(note: this piece originally published in 1993)
Known throughout country music as "The Guitar Man," singer/songwriter Jerry Reed gained
recognition not only for a successful solo career but also as an actor and ace session player. Jerry
Reed Hubbard was born in Atlanta, Georgia on March 20, 1937; after picking up the guitar as a child,
he was signed by publisher and producer Bill Lowery to cut his first record, "If the Good Lord's Willing
and the Creeks Don't Rise," at the age of 18. He continued releasing both country and rockabilly
singles to little notice until rocker Gene Vincent covered his "Crazy Legs" in 1958.
After a two-year tenure in the military, Reed moved to Nashville in 1961 to continue his songwriting
career, which had continued to gather steam even as he was in the armed forces thanks to Brenda
Lee's 1960 cover of his "That's All You Got to Do." He also became a popular session and tour
guitarist. In 1962, he scored some success with the singles "Goodnight Irene" and "Hully Gully Guitar,"
which found their way to Chet Atkins, who produced Reed's 1965 "If I Don't Live Up to It." In 1967,
he notched his first chart hit with "Guitar Man," which Elvis Presley soon covered. After Presley
recorded another of Reed's songs, "U.S. Male," the songwriter recorded an Elvis tribute, "Tupelo
Mississippi Flash," which proved to be his first Top Twenty hit.
After releasing the 1970 crossover hit "Amos Moses," a hybrid of rock, country and cajun styles, Reed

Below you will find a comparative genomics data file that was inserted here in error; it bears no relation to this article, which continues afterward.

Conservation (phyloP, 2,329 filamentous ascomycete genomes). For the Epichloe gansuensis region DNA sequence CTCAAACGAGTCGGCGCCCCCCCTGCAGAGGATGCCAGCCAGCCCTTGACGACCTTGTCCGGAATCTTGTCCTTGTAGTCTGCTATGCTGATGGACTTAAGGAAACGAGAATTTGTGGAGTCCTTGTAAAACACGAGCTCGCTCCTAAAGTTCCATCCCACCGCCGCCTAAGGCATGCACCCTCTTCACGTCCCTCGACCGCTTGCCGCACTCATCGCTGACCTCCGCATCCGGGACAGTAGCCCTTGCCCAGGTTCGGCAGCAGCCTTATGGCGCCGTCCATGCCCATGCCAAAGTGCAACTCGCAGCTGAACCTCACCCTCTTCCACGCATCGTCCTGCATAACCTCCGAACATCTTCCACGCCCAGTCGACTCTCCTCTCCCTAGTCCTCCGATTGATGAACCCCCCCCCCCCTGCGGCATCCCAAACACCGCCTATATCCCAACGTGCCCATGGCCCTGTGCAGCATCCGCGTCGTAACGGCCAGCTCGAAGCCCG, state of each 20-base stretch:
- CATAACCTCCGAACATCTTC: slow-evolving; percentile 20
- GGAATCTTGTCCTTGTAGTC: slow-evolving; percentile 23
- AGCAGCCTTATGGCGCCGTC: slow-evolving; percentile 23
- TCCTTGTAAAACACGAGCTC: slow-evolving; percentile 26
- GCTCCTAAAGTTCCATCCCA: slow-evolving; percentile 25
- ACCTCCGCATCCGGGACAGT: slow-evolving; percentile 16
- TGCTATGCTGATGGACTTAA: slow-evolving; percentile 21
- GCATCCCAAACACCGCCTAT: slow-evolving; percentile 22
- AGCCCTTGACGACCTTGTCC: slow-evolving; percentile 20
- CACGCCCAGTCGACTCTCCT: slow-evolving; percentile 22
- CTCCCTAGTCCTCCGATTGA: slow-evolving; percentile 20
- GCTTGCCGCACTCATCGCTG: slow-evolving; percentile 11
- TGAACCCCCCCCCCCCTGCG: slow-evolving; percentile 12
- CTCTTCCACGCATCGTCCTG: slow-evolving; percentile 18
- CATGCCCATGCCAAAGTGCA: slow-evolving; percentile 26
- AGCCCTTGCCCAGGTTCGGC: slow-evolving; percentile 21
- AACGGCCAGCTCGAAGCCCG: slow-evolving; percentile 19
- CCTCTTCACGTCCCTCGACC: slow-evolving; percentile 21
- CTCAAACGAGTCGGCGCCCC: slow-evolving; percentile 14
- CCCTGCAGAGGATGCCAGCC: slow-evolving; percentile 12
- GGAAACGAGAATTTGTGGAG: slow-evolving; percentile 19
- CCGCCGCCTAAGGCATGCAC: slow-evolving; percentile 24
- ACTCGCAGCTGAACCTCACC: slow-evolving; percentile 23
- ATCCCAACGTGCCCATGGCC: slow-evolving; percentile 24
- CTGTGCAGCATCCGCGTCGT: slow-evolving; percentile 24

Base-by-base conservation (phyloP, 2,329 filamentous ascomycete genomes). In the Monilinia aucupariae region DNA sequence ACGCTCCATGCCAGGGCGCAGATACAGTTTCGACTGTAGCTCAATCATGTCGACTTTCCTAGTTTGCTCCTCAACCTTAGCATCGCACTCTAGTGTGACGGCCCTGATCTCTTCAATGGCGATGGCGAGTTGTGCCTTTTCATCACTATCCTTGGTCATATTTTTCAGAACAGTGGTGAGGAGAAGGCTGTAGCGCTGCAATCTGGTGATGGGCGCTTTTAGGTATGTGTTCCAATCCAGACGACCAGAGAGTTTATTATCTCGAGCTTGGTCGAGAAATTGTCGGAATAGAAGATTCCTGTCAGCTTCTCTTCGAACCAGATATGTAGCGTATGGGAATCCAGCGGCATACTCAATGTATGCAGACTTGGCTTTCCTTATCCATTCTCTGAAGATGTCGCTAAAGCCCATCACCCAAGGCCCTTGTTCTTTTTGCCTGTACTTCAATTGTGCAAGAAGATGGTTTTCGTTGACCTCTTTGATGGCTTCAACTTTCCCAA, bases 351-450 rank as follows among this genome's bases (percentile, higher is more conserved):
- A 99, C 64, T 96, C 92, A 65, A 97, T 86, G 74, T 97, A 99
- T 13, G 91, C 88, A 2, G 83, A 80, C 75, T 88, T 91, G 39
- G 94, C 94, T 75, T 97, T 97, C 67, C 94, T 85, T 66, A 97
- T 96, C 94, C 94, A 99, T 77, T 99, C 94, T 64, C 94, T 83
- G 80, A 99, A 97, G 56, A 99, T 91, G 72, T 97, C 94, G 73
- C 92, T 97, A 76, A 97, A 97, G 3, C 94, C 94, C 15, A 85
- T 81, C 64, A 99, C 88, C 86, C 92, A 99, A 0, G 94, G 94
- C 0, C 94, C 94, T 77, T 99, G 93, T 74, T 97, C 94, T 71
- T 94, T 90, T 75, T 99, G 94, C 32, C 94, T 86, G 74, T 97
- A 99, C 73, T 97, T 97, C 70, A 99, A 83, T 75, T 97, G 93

teamed with Atkins for the duet LP Me and Jerry. During the 1970 television season, he was a
regular on the Glen Campbell Goodtime Hour, and in 1971 issued his biggest hit, the chart-topper
"When You're Hot, You're Hot," which was also the title track of his first solo album. A second
collaboration with Atkins, Me and Chet, followed in 1972, as did a series of Top Forty singles, which
alternated between frenetic, straightforward country offerings and more pop-flavored, countrypolitan
material. A year later, he scored his second Number One, "Lord, Mr. Ford," from the album The
Uptown Poker Club.
In the mid-1970s, Reed's recording career began to take a backseat to his acting aspirations, and in
1974, he co-starred with his close friend Burt Reynolds in the film W.W. and the Dixie Dancekings.
While he continued to record throughout the decade, his greatest visibility was as a motion picture star,
almost always in tandem with headliner Reynolds; after 1976's Gator, Reed appeared in 1978's High
Ballin' and 1979's Hot Stuff. He also co-starred in all three of the Smokey and the Bandit films; the
first, which premiered in 1977, landed Reed a Number Two hit with the soundtrack's "East Bound and
In 1979, he released a record comprised of both vocal and instrumental selections titled, appropriately
enough, Half & Half. It was followed two years later by Jerry Reed Sings Jim Croce, a tribute to the
late singer/songwriter. In 1982, Reed's career as a singles artist was revitalized by the chart-topping
novelty hit "She Got the Goldmine (I Got the Shaft)," followed by "The Bird," which peaked at Number
Two. His last chart hit, "I'm a Slave," appeared in 1983. After an unsuccessful 1986 LP, Lookin' at
You, Reed focused on touring until 1992, when he and Atkins reunited for the album Sneakin' Around
before he again returned to the road.
- Jason Ankeny, All-Music Guide